A journey into North Sikkim
I couldn't get into north Sikkim without joining a tour. It's not my favorite thing to do but in this case I had little choices. The idea was to get a jeep, spend a night at the Lake Tsongme, close to the Bhutanese border and come back the next day. It was a nice idea.
However, as in the morning we were told the road to the lake was impossible to take. Instead we would go north to the Memrong Waterfalls, stay a night in Mangan and then come back. That road should be OK although this tour would be more expensive (more kilometers).
I had come to Sikkim to see the beautiful valleys and mountains,
all I got was mist and rain. This was as much as I saw
from the Merong Gong Falls
It was both fine with me. I had booked a tour with 2 Indian families from Lucknow. This would also give me an idea how Indians travel. We left in the morning and the first 30 or so km's were OK. The road was fine but it was raining continuously. It had actually been raining much over the last weeks here in North Sikkim, the driver told me.
The journey would be considerable shorter, less sightings, missing the waterfalls and never reaching Mangan. It would become a memorable, and partly laughable experience. As we drove out with 2 jeeps north, the road, still good in the first 30 km's or so, became a pothole road. That in itself was not the real problem. We climbed up the mountains of North Sikkim with little visibility.
Then the jeep stopped. We had a arrived at a bend in the road where the road was totally washed away. It was apparently expected as the guide told us, we had to pick up our luggage and walk across to the other side where another jeep would bring us further.
It was still raining and the clouds were hanging low. I couldn't really see where the road went to. The guide told me if I didn't want to get dirty, I could follow a difficult path on the mountain slope. I had no idea where that path would be. In fact it wasn't even a path. I saw some kids walking on the slope, on their flipflops! What they can do, I can and followed the kids. I arrived safely at the other side while a little below me I saw the road had been really washed away.
At one point there was only space to walk, no way a car could pass here. I arrived at the other side, dropped my bag in the waiting jeep and watched the others. The Indians were all neatly dressed up. The women were wearing saris and the men had all nice suits. They thought, apparently, that the path I had taken was more dangerous then plowing through the mud, as it seems it was "only" ankle deep.
At one stage they gave their luggage to some North Sikkimese who brought it to the other side. Then one of the men followed. Soon he was knee deep in the mud. His trousers were rolled up but now his wife and daughter had to follow. I heard them screaming that they demanded the small guy would carry them! Both were (as all good rich Indians) huge.
No one was allowed to help the ladies. The locals had brought the bags, but couldn't help the ladies. I was joining a group of locals who were watching the spectacle. They didn't dare to laugh out loud when I joined them but when I told them how funny I thought it was all started laughing too. It was hilarious. When finally everyone had reached the other side, we all got in the jeep and continued our journey.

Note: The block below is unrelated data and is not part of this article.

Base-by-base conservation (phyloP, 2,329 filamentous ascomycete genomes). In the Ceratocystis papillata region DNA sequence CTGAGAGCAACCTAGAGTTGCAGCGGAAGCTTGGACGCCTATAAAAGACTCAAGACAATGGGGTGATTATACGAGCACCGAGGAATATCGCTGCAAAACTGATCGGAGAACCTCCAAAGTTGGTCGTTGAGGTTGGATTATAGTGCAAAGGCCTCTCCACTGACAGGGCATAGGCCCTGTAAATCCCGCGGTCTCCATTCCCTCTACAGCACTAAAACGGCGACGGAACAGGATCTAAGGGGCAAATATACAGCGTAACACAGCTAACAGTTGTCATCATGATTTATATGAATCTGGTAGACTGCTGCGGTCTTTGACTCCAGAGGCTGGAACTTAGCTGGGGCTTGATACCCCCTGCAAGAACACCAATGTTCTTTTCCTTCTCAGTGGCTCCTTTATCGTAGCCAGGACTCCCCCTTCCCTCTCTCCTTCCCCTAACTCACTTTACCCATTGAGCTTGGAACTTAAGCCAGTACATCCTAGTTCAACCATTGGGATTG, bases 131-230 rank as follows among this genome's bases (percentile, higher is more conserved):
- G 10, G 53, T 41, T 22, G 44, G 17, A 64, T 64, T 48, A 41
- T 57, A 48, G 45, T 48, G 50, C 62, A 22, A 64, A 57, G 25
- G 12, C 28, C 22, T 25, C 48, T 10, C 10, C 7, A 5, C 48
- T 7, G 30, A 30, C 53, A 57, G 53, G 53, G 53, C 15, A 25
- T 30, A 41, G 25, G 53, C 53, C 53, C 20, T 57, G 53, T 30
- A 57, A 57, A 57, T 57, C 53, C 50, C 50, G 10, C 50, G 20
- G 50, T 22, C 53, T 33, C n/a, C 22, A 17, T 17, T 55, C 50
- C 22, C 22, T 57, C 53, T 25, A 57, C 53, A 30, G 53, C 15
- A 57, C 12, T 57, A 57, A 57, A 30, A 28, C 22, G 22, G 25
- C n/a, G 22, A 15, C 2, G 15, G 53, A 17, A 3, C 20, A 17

The Indians were heavy complaining but the guide, probably used to it, didn't bother answering which made them even angrier. What they didn't know was that 25 km further another part of the road had been destroyed and again we had to walk. This was around the Seven Sisters Water Falls, Memrong Gong. We had to cross this point, without even seeing the falls through an old hanging bridge. It was still pouring rain. The jeep could continue but only with the most caution and it was not worth the risk to stay in the car.
A bit further the driver and guide decided we would stay in the valley and would not continue to Mangan. There was a basic guesthouse with food available. The guide told me the road further on had washed away too. I could see the relief on the faces of the Indians.
The guesthouse was below the standards of the Indians who kept complaining. They also missed their own as the restaurant only served basic North Sikkimese food, which was tasty, but not for the Indians.
When the next day we drove back, the road was more or less repaired, I saw some bulldozers standing on the side of the road. The Indians looked tired and frightened for another walk through the mud but they were (and me) were spared the torture again.
By the time I was back in Gangtok, I wanted to say goodbye to the Indians but they were gone before I could say anything. They're holiday had been totally ruined, I guess.
Despite the bad weather and not have arrived in either Lake Tsongme or Mangan, I had an excellent experience these two days. I am sure the Indians, when coming home had plenty to tell their relatives about the disastrous journey they had made into Sikkim.
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Sikkim is a small state in between Nepal and Bhutan. It's worth to visit as it is distinctively different from India, Nepal and Bhutan (as far as I have seen it). Prime spot for me was the Rumtek Monastery in Gangtok
Phuntsholing and the Bhutanese border
Phuntsholing is certainly not worth a visit. However, it is the border town with Bhutan and you can visit a few square km's in Bhutan without a visa. Thus I went there to see what there is to see:
Kolkata is a magnificent city to visit, one of the few really big cities I thought which was interesting enough to stay longer.
Although Guwahati itself is just a big city, there are some very interesting sights in the area. For example the Kamakhya Temple.
The oldest and holiest city for Hindus, Buddhists and Jains, Varanasi at the Ganges river bank is founded by Lord Shiva himself, as the legend goes.